Perhaps one of the most difficult parts of ministry is the fact that there is no end…
Whether that ministry is vocational or volunteer…
Whether that ministry is inside the walls of a church or out in the community…
Whether that ministry is very public or rather private…
Whether that ministry flows into the life of a large community or just one individual…
There never seems to be an end. In fact the end of one project or task is usually met by start of another (or maybe five others, haha.) Though this applies to anyone in ministry, this is increasingly true for those who are in vocational ministry. More and more projects, tasks, meetings, events, etc. stack up. Before long there is so much to do, that getting rest takes a back seat.
And rest is important.
Rest is essential.
Unfortunately it can be easy for your ministry leader to think that there is so much that has to be done, that there is no time to rest. And this belief will destroy them.
The "to-do" list often consists of spontaneous, unexpected tasks such as..
…Visiting someone who has fallen ill.
…Preparing a funeral at the last minute.
…The four o'clock in the morning crisis phone call.
…The fistful of little league, pep band, and choir schedules.
…The 15 minute shopping trip that turns into a 2 hour conversation with someone you just happen to run into from the ministry.
And there are the not-so-spontaneous, better planned moments that come along such as…
...Speaking at a local school.
...Teaching at the local Bible college.
...Working on projects with other churches.
...Visiting with families.
Many of these tasks come outside of the typical 9-5 workday, and whether they are anticipated or not, they still take up time. Most ministry leaders welcome them as they come. It is part of the call. But as the amount of things to do increases, the time for rest decreases.
Rest is necessary.
God commanded it (Exodus 20:8-11.)
Moses needed it (Exodus 18:13-27.)
Jesus needed it (John 4:6.)
Most of us neglect it.
If your ministry leader believes that they can't rest because there is too much to do, it will destroy them.
So how do we challenge this belief?
1) Give them time to rest. This is more practical for helping those who are in vocational ministry, but it can also spill over into volunteer ministry as well. If you have the power, give your ministry leader time to rest. Mandate it. For your vocational ministers this means that the elders, board of directors, senior pastors (whoever calls the shots really) need to make this a part of their minister's life. For the volunteer minister this means that others in the ministry or the ones who are overseeing the ministry allow, even require for some time to rest. Some churches do this by allowing their ministry staff a day off during the weekend, vacation, or some sort of regular time away. Every ministry, ministry leader, and church is different, so one method may not work for all situations. The overlying principal does though. Give your ministry leader time to rest.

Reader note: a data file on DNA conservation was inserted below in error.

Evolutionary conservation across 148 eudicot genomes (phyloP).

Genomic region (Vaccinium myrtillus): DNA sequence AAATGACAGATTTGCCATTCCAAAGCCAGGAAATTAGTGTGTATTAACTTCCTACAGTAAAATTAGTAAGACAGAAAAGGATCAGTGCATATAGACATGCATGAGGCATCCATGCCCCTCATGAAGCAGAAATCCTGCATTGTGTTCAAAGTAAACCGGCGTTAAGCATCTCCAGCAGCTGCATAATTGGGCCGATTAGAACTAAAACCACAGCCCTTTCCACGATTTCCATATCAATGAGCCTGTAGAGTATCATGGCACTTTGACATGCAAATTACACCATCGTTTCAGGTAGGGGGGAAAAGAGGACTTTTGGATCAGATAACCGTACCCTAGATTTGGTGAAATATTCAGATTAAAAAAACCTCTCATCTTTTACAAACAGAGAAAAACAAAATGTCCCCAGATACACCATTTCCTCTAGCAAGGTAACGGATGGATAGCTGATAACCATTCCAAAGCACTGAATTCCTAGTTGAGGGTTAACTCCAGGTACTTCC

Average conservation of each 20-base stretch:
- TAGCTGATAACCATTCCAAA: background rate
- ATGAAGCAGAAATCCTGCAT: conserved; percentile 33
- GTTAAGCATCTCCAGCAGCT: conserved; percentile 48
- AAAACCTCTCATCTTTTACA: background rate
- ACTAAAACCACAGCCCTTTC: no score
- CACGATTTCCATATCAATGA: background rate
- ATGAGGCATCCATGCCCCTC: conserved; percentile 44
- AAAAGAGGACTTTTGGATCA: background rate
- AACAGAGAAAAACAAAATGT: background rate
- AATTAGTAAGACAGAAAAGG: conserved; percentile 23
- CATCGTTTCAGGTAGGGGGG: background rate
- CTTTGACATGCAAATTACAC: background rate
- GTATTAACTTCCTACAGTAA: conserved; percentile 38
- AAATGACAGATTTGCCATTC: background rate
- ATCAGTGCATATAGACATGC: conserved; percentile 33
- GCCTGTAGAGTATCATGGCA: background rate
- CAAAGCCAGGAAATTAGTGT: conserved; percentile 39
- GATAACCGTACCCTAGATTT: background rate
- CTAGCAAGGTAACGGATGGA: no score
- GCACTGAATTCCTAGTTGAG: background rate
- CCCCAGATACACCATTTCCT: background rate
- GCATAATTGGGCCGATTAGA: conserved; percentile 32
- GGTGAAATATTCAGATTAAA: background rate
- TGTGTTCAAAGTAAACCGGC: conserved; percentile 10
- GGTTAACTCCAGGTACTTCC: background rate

2) Relieve them of tasks that are specific to their ministry. Now, this doesn't mean do all their work for them, but on occasion take the reigns. If we are talking about a preacher, let the youth pastor or one of the elders preach from time to time. If we are talking about a youth sponsor, hold their teen small group at your house one week so they can get a break. After a heavy season on ministry, let them check out for a bit. Because ministry often envelopes more than a steady 9-5, sometimes taking pressure off of these day to day tasks leaves room for rest.
3) Relieve them of tasks that are not specific to their ministry. There is nothing worse than spending 9-5 in the office, 5-8 doing visits, answering a crisis call at 9, getting home at 11 only to find that there are things at home you need to do. Perhaps we can allow them to rest by taking care of their yard one weekend or watching their kids so they can go out for a fun night with their spouse. If you are fortunate to have something like a beach house, offer to let them use it. The idea is that we are making it easier for them to find rest.
Now, let me be clear. There is a fine line between taking time to rest and being lazy. Ministry leaders are called to work, and dedicate time to their work. In fact, most of the men and women we look at in scripture are hard workers. I am not encouraging ministry leaders to be lazy or to run away from work, but rather to make sure they find rest AFTER their work. As with most things that I have shared in this blog series, though we want to encourage our ministry leaders, they still have a responsibility to take care of their selves and find a balance between work and rest. Our calling is to help them along the way so that as our ministry leader, they can help us along our path.
At the end of the day, what I know is this; if your minister, pastor, or ministry leader believes that they can’t rest because there is too much to do, it will destroy them.